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How to structure your object properties

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The logic of property sets in #IFC is that they are added as a package to a certain class or type. If you add them to a high level class (like IfcElement) all derived classes inherit the possibility to use this pset.

While throwing all properties into one pset makes some tasks easier (checking in Solibri for example) the property management gets really complicated. Don’t add psets with the same name but different contents to different classes.

Think of property sets as “features” of your element.

Is it made of concrete? Add Pset_ConcreteElementGeneral.
Is it precast? Add Pset_PrecastConcreteElementGeneral.
These are like modules. So when you generate your own property sets please use the same system.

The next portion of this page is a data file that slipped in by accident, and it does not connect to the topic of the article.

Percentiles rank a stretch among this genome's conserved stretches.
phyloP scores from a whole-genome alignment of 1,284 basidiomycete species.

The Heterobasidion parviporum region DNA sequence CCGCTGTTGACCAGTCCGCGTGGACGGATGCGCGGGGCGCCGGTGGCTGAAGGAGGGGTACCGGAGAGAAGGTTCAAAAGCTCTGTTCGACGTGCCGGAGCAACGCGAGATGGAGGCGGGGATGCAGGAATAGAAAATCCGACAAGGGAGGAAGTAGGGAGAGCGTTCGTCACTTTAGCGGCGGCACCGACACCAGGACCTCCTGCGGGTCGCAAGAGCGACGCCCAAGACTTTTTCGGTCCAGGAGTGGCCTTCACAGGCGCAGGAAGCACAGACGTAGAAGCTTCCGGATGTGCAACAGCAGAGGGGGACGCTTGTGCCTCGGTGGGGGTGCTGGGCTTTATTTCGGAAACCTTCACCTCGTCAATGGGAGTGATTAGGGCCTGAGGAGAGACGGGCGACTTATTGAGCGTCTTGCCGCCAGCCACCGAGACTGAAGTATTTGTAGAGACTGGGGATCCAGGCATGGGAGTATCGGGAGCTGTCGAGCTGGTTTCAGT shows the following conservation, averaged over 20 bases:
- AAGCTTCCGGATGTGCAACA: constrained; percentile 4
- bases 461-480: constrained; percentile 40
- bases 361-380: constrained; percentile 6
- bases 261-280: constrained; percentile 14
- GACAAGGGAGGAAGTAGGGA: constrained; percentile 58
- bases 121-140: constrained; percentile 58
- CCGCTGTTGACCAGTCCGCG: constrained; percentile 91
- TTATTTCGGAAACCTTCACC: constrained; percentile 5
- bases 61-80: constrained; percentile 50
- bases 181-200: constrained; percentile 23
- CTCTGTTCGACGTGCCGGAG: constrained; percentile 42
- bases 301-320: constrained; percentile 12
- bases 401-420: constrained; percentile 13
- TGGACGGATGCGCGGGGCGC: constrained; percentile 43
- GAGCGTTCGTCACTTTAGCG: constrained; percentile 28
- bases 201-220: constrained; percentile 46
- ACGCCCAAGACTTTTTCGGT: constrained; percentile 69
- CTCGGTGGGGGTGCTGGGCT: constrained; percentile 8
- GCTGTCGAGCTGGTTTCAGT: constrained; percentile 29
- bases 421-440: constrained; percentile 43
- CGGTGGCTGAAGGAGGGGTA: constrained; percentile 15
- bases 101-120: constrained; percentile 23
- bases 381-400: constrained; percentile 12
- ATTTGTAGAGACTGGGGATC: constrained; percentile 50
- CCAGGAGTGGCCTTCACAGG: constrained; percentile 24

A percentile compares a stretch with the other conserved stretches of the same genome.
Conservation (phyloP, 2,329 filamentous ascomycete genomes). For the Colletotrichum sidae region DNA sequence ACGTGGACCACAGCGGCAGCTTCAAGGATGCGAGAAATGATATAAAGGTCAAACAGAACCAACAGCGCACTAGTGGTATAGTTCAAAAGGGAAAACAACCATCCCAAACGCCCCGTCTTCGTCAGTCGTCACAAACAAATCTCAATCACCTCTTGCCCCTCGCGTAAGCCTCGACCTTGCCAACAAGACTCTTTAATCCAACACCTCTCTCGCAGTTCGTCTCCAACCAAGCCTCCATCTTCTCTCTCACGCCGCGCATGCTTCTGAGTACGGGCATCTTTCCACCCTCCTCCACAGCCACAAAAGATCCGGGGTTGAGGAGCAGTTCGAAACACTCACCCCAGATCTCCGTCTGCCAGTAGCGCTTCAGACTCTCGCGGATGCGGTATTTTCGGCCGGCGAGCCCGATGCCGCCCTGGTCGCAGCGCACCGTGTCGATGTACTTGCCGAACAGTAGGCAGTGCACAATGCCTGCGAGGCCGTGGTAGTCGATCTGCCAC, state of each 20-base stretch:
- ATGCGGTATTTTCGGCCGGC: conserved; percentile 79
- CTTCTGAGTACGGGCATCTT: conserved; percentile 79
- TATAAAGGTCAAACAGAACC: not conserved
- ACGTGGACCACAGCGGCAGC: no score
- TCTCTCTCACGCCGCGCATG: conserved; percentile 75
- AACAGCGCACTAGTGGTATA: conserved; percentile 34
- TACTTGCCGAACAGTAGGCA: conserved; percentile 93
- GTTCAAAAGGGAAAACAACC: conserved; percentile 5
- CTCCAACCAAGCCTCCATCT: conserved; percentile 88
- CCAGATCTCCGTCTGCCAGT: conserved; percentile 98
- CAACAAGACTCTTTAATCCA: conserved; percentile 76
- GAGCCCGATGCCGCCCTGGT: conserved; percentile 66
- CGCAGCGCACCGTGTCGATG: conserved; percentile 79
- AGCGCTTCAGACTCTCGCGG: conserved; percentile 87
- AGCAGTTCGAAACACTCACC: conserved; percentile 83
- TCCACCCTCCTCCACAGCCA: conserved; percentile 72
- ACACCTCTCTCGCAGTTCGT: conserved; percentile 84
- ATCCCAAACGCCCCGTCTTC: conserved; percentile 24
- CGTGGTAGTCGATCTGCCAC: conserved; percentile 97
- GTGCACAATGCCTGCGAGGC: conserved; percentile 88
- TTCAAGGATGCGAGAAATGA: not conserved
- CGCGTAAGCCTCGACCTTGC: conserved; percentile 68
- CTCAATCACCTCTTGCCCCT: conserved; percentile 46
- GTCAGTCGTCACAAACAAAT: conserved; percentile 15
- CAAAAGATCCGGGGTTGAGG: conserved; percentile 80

If properties only apply to a certain predefined type of a class like IfcFurniture.CHAIR then use corresponding Pset_FurnitureTypeChair; for common properties for the overall furniture class use Pset_FurnitureTypeCommon.

Three things to keep in mind here:
1) yes, it is confusing that it is not called Pset_FurnitureCommon (like Pset_WallCommon).
2) don’t confuse Pset_FurnitureTypeCommon with IfcFurnitureType. The Pset can define occurrences and types, respectively. Also quite confusing at the beginning.
3) don’t use “Pset_” as a prefix unless you use the definition from the IFC schema. It is a not so well documented convention. You will make your BIM managers/coordinators very happy!

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